First it was Florida’s falling iguanas, now North Carolina has stunned turtles — all shocked by the cold in the U.S. south.
Cape Hatteras National Seashore is counting dozens upon dozens of “cold-stunned” sea turtles washing ashore.
But the turtles had some guardian angels who came to the rescue.
On January 21, 2020, roughly 95 green and Kemp’s ridley cold-stunned sea turtles washed ashore on the soundside of Hatteras Island. Approximately 35 of the sea turtles were found on Cape Hatteras National Seashore property. More details: https://t.co/Qypsr7xfhw pic.twitter.com/Tdu0F8IVam
— Cape Hatteras National Seashore (@CapeHatterasNPS) January 22, 2020
About 95 green and Kemp’s Ridley sea turtles first washed up on Tuesday.
Then another 10.
They were found around Hatteras Island and the Cape Hatteras National Seashore (Seashore) property. The majority coming to ground from Buxton to Hatteras, according to the agency.
“All of the sea turtles were successfully transported to the STAR Center at the NC Aquarium on Roanoke Island for rehabilitation, and many are expected to be released by the end of this week,” the national parks service said.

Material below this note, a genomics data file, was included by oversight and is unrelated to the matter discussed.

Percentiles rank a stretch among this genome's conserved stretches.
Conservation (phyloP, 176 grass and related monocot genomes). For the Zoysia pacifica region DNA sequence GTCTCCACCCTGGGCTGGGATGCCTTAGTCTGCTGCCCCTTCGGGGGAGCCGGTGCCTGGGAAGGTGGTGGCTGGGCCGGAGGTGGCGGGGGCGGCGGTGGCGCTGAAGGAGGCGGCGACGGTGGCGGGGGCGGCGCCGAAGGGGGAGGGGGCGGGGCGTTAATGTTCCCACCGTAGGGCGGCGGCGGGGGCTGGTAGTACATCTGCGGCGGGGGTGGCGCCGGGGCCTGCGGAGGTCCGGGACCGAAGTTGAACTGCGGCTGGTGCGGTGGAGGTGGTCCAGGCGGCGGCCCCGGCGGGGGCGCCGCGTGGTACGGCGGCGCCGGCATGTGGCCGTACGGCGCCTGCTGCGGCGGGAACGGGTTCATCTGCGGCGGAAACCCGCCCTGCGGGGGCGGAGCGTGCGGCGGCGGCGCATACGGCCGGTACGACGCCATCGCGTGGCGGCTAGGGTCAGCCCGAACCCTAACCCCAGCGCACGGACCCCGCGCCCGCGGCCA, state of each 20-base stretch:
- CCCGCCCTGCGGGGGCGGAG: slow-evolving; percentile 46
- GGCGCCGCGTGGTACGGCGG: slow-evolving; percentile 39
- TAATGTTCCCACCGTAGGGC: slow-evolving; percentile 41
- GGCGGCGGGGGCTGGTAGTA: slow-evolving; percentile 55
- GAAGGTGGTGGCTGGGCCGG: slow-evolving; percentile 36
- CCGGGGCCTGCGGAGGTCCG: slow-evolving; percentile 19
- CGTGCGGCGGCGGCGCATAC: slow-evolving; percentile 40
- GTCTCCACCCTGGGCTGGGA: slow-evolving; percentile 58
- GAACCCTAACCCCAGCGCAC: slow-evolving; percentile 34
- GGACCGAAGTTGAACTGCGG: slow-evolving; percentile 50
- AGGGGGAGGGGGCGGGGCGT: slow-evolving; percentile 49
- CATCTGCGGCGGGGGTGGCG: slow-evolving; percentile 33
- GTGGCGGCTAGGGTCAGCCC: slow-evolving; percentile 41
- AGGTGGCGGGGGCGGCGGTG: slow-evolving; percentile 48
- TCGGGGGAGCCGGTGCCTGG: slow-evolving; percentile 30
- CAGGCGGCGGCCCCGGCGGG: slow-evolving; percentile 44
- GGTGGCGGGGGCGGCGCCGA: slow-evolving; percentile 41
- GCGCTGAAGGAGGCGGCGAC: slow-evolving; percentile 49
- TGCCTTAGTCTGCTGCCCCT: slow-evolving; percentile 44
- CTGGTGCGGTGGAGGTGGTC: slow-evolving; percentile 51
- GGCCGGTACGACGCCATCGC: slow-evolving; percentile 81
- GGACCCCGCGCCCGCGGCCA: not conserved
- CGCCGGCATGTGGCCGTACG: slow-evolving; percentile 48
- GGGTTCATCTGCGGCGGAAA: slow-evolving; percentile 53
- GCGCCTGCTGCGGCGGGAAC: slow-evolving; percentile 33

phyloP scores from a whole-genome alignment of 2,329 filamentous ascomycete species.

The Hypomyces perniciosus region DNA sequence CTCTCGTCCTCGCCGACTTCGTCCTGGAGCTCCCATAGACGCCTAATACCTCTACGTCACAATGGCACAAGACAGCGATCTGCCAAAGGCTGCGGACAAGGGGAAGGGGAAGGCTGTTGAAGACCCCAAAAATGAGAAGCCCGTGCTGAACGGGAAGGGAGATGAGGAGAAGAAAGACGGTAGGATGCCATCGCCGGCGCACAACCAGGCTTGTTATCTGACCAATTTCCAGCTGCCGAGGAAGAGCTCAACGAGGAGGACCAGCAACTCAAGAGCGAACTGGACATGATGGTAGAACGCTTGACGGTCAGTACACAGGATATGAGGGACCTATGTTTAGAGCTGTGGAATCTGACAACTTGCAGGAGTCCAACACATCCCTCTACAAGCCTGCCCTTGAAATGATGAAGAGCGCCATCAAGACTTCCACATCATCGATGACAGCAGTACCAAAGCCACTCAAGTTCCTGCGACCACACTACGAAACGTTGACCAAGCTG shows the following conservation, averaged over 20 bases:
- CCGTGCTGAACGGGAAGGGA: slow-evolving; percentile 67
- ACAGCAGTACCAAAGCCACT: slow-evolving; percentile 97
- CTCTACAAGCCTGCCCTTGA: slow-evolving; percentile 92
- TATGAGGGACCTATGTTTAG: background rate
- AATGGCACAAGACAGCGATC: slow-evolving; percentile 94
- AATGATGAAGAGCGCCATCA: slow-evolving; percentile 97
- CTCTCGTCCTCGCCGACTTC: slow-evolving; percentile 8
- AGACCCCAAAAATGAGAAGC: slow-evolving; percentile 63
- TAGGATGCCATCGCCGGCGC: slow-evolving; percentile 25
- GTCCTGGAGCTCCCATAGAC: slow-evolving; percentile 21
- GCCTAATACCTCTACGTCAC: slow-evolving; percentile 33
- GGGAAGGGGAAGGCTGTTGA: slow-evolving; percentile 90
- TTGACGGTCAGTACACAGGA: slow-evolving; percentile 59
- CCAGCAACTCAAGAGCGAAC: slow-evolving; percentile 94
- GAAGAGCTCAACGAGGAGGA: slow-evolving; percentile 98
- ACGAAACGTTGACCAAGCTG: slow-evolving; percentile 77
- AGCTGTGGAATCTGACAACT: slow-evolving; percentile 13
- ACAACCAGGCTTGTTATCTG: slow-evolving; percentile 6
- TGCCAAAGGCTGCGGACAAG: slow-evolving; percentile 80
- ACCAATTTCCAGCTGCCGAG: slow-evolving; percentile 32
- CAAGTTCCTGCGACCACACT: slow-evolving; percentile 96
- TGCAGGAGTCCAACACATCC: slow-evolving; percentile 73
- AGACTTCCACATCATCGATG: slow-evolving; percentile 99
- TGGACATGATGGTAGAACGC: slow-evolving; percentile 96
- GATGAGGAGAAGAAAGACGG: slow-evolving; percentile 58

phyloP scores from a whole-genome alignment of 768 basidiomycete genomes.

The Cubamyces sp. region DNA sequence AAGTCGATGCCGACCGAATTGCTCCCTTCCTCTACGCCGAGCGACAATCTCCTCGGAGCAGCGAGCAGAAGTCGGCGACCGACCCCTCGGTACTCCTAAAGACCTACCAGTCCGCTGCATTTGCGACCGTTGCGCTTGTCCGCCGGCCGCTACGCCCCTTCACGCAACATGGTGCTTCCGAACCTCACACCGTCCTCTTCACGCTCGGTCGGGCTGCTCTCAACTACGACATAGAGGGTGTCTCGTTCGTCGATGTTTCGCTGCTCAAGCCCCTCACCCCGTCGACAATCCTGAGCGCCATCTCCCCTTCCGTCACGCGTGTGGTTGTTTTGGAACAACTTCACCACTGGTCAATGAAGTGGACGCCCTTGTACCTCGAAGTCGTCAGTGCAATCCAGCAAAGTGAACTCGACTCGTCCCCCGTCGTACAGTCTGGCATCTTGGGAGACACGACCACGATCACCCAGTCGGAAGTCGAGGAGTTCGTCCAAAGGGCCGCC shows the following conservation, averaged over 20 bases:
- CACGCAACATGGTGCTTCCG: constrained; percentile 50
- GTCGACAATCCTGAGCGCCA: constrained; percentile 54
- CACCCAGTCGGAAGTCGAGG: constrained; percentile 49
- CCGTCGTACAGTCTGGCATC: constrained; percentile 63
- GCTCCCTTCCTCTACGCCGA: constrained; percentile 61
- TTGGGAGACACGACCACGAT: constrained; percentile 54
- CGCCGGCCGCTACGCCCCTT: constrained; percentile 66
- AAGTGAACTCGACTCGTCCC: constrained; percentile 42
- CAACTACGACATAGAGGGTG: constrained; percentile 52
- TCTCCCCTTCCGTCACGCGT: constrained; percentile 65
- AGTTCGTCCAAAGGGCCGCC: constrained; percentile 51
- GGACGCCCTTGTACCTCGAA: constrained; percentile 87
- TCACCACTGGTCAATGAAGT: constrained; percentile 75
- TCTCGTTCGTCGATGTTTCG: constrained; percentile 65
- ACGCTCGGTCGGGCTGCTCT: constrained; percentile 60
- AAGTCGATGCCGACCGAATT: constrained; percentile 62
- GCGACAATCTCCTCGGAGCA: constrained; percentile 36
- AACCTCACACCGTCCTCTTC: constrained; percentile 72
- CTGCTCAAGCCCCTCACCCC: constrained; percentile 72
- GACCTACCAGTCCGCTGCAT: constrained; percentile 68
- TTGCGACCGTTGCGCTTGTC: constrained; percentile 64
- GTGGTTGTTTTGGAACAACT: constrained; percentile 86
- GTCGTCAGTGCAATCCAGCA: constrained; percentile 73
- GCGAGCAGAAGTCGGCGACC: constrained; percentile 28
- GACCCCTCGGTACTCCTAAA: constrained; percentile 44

Sea turtles are cold-blooded.
The reptiles depend on the temperature of their environment to keep their body temperature.
So, when the mercury drops dramatically, they can suffer from cold stunning, which is a kind of hypothermia, according to biologists.
And temperature lower than 50F and this can happen.
This week, the temperature has hovered between the 30s and 40s, or in Celsius, just around zero.
But it didn’t end there.
— Cape Hatteras National Seashore (@CapeHatterasNPS) January 23, 2020
More turtles — close to 20 green and Kemp’s Ridley sea turtles — were saved the next day.
And searches will carry on today for others.
“So many patients have come in due to cold stunning that the aquarium has to use the bathrooms and other rooms to help warm up these turtles slowly!” according to one of the rehab groups involved, N.E.S.T. (Network for Endangered Sea Turtles).
Experts slowly warm up the patients.
Proof it really does take a village to help animals in distress.
Photos Cape Hatteras National Seashore/Facebook/Twitter